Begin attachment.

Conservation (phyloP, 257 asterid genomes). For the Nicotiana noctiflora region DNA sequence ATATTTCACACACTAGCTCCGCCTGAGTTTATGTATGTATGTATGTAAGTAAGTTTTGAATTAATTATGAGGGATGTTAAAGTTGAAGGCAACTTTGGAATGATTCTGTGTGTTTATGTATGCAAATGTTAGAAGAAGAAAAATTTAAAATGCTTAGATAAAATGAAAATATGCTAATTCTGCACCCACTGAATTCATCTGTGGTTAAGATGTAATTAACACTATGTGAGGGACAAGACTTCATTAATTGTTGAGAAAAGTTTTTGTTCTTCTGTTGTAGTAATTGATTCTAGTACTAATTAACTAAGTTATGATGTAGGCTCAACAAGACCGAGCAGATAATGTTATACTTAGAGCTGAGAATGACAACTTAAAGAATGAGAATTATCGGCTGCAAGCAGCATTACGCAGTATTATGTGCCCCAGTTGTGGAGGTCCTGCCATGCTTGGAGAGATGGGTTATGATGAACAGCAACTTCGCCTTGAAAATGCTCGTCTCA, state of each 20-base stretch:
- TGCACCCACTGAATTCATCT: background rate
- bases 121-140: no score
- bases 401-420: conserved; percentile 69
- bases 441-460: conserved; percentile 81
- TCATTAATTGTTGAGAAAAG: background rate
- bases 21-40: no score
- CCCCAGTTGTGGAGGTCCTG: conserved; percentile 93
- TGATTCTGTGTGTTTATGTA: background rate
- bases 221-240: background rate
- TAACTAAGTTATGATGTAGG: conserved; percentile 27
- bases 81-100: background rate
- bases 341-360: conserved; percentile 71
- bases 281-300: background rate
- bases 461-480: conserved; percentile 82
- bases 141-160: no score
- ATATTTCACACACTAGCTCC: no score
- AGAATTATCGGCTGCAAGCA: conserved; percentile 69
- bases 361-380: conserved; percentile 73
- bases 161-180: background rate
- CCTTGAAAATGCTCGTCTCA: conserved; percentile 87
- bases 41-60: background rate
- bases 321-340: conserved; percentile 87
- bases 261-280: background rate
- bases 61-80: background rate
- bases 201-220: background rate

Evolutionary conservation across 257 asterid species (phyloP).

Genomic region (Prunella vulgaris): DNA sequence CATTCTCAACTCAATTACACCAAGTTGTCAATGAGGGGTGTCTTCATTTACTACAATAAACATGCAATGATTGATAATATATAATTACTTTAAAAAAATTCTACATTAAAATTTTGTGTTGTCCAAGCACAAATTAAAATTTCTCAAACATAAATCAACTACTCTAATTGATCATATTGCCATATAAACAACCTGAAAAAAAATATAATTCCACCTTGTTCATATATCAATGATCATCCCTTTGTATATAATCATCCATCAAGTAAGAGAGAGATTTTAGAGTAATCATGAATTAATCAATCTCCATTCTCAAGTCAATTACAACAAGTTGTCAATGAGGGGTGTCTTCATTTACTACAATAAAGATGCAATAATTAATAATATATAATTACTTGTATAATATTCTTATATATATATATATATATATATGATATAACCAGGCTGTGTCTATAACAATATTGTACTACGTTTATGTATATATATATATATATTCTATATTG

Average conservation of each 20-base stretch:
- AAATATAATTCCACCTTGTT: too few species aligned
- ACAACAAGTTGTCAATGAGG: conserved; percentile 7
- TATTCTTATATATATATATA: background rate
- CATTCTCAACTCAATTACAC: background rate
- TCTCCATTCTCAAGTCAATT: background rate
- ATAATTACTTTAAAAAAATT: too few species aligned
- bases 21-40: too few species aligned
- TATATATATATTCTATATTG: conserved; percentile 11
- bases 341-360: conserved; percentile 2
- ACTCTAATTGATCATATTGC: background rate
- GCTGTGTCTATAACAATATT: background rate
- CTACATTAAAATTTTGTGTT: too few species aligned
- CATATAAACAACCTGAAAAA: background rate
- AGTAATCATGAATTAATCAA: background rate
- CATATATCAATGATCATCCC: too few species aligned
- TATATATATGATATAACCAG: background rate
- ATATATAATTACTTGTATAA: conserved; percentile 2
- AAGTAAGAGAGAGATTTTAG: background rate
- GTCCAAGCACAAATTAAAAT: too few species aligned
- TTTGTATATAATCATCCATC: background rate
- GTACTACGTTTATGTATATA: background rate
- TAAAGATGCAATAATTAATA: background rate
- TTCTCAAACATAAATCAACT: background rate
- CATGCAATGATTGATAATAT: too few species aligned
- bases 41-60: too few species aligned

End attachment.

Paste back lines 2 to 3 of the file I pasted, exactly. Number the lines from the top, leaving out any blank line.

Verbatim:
- TGCACCCACTGAATTCATCT: background rate
- bases 121-140: no score